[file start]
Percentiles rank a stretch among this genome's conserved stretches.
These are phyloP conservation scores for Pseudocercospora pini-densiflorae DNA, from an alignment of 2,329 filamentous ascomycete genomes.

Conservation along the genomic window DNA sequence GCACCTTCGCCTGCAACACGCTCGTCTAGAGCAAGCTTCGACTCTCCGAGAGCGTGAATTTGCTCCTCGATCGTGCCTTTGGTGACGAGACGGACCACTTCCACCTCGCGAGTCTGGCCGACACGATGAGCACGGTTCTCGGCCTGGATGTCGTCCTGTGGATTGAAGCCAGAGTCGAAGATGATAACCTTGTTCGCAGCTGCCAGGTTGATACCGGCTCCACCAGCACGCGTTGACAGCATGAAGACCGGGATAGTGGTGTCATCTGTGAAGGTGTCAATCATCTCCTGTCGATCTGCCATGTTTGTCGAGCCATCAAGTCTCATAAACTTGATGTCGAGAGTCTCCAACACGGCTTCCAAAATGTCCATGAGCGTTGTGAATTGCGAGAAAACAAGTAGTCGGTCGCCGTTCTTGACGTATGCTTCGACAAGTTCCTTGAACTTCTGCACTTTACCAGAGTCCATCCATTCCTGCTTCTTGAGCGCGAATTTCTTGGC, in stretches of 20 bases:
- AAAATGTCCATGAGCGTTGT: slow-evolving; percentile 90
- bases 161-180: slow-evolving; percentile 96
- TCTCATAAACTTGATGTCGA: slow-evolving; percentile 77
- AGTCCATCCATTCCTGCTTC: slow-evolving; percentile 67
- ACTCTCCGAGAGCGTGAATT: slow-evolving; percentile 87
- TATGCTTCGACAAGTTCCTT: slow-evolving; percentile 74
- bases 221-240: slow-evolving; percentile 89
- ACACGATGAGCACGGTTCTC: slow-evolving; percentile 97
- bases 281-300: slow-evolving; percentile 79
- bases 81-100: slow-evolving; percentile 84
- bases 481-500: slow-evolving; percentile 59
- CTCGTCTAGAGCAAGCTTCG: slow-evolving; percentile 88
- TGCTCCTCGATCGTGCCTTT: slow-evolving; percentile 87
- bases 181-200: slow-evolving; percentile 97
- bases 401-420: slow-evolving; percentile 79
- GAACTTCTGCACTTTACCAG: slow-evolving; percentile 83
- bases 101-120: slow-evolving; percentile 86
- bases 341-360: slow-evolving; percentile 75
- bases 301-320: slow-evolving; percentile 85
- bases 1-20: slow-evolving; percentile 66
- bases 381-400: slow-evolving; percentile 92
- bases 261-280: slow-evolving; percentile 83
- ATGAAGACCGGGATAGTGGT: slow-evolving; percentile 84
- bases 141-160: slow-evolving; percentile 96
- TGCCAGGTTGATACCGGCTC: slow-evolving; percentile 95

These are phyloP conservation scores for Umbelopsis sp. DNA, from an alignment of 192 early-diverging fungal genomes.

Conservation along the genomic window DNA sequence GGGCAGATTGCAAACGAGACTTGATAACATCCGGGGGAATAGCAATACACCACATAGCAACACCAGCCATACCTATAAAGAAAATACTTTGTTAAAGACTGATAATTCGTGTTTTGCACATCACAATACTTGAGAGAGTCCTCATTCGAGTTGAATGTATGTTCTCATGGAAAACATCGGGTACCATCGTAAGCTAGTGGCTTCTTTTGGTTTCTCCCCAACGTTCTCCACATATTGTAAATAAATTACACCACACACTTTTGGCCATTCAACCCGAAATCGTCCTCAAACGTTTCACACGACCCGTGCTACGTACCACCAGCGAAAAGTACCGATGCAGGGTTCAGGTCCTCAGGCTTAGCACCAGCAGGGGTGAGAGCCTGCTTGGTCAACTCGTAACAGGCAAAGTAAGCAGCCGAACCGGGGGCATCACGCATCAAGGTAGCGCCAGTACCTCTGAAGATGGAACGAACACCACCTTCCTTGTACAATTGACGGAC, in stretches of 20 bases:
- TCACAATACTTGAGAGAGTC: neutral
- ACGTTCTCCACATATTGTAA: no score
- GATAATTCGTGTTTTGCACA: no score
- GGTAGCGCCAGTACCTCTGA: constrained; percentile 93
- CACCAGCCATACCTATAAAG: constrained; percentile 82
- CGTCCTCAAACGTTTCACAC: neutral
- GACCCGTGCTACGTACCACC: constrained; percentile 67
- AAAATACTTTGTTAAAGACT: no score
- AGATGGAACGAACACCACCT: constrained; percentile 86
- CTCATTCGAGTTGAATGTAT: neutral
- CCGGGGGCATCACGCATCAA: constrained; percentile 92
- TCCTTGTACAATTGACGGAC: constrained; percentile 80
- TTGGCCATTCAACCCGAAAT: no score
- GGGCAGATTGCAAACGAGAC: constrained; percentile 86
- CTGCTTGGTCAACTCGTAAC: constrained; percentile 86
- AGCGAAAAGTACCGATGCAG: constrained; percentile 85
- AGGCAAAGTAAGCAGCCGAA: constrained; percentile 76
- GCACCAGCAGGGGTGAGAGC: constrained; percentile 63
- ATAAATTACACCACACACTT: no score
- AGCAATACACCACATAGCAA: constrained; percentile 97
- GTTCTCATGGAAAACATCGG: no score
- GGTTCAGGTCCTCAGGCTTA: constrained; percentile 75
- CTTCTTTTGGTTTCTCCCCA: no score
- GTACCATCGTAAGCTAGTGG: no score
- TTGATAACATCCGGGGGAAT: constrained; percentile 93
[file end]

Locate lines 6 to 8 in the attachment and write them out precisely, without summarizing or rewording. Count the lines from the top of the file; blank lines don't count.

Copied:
- TCTCATAAACTTGATGTCGA: slow-evolving; percentile 77
- AGTCCATCCATTCCTGCTTC: slow-evolving; percentile 67
- ACTCTCCGAGAGCGTGAATT: slow-evolving; percentile 87